In addition to running his hotels, Chip is also a best-selling author. In his most recent book, PEAK: How Great Companies Get Their Mojo from Maslow, Chip shares his unique prescription for success based on the iconic Hierarchy of Needs. His new theory illustrates how Employees, Customers and Investors are ultimately motivated by peak experiences. Chip has delivered numerous key note presentations and leadership seminars, and has spoken to hundreds of corporate groups from Schwab to State Farm Insurance to Google. Chip’s other books include The Rebel Rules: Daring to be Yourself in Business and Marketing That Matters: 10 Practices That Can Profit Your Business and Change the World (co-authored with Eric Friedenwald-Fishman).
Chip is a big believer in giving back to the community and is recognized as a committed and creative philanthropist. He is the founder of San Francisco’s Annual Celebrity Pool Toss, which has raised over $3 million for inner city youth programs now thriving in the troubled neighborhood where he launched his first hotel.
MindBodyGreen: When did you first become exposed to spirituality and eastern religion/philosophy -- and when did it begin to influence you/how has it influenced you?
Chip Conley: I took a philosophy class in college that compared western and eastern religions and philosophies. I tended to relate more with the eastern modalities. Of course, living in San Francisco has also introduced me to a wide variety of spiritual choices. People frequently ask me if I'm Buddhist (maybe it's my sort of shaved head), but I'm never clear how to answer that because I believe deeply in the teachings of Buddha, but can't say that I've gotten actively involved in the local Buddhist religious organizations.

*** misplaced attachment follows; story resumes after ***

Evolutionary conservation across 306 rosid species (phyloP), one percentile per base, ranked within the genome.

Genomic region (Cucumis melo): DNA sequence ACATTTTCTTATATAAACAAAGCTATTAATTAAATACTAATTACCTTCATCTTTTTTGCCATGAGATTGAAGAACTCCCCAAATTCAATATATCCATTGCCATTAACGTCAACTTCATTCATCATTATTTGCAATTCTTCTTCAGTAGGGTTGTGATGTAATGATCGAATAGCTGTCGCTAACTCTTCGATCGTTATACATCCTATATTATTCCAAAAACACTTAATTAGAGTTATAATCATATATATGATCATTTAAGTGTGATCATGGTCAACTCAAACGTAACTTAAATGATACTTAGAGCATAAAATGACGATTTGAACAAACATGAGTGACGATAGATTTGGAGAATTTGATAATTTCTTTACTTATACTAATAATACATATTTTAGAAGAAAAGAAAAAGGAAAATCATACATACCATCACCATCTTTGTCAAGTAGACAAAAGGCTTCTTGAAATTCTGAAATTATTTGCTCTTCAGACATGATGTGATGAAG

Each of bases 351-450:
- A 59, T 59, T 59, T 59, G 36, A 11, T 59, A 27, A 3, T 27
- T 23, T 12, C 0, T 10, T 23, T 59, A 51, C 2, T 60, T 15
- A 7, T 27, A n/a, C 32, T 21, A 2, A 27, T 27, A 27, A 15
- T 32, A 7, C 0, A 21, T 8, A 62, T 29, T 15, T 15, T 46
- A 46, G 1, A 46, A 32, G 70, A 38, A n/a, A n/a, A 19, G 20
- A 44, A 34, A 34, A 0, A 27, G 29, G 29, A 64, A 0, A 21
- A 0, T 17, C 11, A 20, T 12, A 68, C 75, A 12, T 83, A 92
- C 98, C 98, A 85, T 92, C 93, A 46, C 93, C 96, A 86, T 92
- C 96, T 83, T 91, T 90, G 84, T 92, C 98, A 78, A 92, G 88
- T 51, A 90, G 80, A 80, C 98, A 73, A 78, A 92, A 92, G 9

MBG: Do you have any advice for someone who's looking to find "their calling"?
CC: First off, how do you know when you've found your calling? A calling energizes you, while a job depletes you. The easiest path to a calling is to do an inventory of what you've always loved to do...what activities or hobbies put you in that "flow" in which you lose touch with time and feel connected to something bigger than yourself. Don't feel badly if you don't find your calling in your profession as many people live their calling outside of work, whether it's being a little league baseball coach or a grandmother.
MBG: As a CEO/Author/Speaker, how do you find time to relax?
CC: Strangely, when I'm in the "flow" living my calling, I find each of these vocations to be a form of relaxation. And, each of these vocations sort of feeds off each other so what I do as a CEO can inspire what I might write or talk about. But, practically speaking, I probably sleep an hour or two less than most people so that affords me an additional 500 hours of time in my waking life per year compared to most people....and you can do a lot with 500 hours!
MBG: You practice meditation and yoga. Please tell us more about your meditation room (did feng shui play a role?) What type of type of yoga do you practice? How often do you practice?
CC: I'm so fortunate that Salliji, an 81-year old wise meditation teacher approached me nine years ago and told me that she wanted to share her gift with me. I've created a meditation altar in my entry hallway next to the pond, waterfall and Buddha statue. It's a really amazing space to meditate in, but meditation can happen anywhere: on an airplane, in line at the bank, etc... As for yoga, I have a private yoga teacher come to my home every other week to do a form of a hatha yoga and I go to a Bikram class every week. I do a little yoga and stretching at least every other day.
MBG: We have a favorite childhood book in common, The Little Engine That Could -- why/how do so many lose their child-like belief that anything is possible -- and what can we do as adults to retain this belief?
CC: Great leaders are one part childhood idealism and one part adult practicality. Unfortunately, many of us get a little too carried away with the latter. Again, if you follow your calling with passion, I believe you'll connect with that childhood idealism. I also use great quotes as inspirations on a daily basis.